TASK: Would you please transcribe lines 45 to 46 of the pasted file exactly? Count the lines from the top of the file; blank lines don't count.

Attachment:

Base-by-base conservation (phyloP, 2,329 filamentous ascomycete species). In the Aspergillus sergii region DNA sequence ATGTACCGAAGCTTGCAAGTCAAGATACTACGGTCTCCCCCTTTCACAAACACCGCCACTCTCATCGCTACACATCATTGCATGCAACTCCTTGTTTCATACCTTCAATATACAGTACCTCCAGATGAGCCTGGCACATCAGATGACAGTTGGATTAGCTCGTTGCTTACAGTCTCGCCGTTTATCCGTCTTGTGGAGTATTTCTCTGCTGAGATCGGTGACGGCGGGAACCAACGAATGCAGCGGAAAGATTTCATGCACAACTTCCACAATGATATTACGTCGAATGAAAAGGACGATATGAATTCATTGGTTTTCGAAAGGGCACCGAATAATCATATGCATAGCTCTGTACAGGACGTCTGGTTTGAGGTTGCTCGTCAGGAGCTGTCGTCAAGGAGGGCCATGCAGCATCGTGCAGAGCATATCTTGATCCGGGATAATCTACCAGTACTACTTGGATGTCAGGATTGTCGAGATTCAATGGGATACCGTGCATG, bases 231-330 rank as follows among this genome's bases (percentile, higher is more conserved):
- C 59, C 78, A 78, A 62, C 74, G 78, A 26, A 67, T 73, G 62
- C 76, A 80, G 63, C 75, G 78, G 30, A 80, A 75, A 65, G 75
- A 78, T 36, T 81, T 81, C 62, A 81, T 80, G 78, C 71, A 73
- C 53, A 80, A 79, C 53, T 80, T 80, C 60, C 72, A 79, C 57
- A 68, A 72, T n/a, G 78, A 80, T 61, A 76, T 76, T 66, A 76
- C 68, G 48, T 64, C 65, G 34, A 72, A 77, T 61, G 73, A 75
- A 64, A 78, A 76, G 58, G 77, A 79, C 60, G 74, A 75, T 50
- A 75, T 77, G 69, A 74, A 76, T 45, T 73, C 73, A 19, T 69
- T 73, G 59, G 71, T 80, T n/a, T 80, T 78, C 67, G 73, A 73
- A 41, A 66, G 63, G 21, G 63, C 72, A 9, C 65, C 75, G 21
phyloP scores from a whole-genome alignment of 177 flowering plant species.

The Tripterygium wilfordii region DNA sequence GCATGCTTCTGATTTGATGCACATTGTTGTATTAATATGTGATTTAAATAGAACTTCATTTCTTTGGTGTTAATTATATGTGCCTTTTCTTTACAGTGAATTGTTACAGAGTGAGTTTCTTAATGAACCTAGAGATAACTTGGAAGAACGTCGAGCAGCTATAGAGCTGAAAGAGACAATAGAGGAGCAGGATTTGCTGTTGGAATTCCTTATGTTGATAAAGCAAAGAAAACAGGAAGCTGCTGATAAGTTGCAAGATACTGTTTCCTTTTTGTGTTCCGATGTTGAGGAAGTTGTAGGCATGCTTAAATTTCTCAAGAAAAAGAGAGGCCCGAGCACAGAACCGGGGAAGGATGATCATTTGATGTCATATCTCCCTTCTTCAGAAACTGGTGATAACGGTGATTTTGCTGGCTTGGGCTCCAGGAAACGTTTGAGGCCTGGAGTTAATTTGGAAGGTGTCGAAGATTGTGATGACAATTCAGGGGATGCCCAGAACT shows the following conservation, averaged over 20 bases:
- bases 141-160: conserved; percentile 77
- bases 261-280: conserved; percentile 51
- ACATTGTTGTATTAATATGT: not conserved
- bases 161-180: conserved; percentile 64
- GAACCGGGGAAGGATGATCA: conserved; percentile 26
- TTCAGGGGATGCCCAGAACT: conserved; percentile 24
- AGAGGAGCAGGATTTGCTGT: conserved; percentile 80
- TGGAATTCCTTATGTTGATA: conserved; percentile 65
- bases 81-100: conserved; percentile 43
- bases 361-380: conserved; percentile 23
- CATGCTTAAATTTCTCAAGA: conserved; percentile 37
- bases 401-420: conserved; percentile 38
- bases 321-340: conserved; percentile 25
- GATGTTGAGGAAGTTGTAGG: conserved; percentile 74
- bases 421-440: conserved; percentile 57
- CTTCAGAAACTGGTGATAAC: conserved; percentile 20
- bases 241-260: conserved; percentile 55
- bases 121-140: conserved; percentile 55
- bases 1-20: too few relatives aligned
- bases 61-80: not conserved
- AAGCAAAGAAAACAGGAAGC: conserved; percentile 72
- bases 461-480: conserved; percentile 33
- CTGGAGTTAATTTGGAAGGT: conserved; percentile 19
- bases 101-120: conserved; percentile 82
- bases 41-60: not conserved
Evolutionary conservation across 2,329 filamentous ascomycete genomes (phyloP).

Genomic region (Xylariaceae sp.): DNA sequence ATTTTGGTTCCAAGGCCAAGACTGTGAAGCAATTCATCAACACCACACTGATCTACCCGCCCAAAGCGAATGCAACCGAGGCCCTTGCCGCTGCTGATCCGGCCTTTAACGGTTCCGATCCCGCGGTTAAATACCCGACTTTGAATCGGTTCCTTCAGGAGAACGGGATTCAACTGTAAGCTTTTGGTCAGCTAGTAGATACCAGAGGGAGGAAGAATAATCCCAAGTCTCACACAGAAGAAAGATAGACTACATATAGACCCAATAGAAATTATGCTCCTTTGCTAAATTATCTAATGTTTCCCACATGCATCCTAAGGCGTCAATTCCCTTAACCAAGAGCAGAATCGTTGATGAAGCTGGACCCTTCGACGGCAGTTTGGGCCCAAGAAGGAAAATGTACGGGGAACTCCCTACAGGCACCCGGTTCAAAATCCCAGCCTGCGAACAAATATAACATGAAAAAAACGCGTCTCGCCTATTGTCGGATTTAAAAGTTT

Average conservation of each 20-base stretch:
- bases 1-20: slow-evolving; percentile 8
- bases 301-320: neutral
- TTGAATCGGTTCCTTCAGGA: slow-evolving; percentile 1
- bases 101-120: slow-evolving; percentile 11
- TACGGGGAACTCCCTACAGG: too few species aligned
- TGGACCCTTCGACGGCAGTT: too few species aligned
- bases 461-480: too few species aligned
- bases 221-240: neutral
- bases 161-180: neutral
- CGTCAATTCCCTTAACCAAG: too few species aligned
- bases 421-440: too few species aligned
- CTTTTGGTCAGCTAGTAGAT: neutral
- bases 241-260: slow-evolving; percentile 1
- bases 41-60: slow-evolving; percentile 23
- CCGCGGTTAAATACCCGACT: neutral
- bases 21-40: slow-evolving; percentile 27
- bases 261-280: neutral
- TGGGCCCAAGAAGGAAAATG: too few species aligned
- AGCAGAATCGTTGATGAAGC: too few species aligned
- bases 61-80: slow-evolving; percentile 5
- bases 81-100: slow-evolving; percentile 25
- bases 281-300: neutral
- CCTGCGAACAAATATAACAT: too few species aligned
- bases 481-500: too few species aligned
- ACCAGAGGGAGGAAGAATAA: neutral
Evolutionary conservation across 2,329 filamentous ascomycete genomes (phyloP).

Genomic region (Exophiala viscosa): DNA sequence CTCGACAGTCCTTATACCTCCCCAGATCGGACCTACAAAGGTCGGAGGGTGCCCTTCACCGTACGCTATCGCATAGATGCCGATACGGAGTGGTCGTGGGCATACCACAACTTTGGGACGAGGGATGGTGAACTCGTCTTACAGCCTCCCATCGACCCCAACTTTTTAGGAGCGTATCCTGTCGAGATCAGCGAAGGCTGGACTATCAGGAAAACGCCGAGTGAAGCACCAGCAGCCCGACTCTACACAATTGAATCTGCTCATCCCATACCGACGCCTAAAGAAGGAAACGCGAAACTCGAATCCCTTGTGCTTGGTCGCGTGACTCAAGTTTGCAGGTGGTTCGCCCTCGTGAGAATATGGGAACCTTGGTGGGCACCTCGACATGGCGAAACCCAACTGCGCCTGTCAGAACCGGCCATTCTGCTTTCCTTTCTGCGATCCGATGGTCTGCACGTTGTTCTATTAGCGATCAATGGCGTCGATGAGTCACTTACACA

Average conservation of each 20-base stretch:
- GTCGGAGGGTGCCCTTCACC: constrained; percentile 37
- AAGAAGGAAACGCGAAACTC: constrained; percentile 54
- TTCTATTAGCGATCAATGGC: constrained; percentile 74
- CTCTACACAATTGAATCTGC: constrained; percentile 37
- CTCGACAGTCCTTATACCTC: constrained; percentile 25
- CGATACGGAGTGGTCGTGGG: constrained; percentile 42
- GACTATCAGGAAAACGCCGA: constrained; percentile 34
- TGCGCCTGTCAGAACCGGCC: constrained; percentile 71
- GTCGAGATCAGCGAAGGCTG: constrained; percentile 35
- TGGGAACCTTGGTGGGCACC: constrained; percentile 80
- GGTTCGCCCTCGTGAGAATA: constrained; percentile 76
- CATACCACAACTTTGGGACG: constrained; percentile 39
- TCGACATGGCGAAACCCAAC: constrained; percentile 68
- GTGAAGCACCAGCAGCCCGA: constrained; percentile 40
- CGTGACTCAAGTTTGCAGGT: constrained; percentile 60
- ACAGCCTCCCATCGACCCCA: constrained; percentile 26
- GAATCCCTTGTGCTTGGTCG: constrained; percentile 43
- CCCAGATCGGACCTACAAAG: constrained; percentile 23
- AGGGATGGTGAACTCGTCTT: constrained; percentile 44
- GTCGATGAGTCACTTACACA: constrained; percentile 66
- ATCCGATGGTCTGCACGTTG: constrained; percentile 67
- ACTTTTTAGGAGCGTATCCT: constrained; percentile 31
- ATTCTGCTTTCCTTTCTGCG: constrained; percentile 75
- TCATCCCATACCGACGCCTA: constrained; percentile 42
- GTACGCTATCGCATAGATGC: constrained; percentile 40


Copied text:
- bases 101-120: slow-evolving; percentile 11
- TACGGGGAACTCCCTACAGG: too few species aligned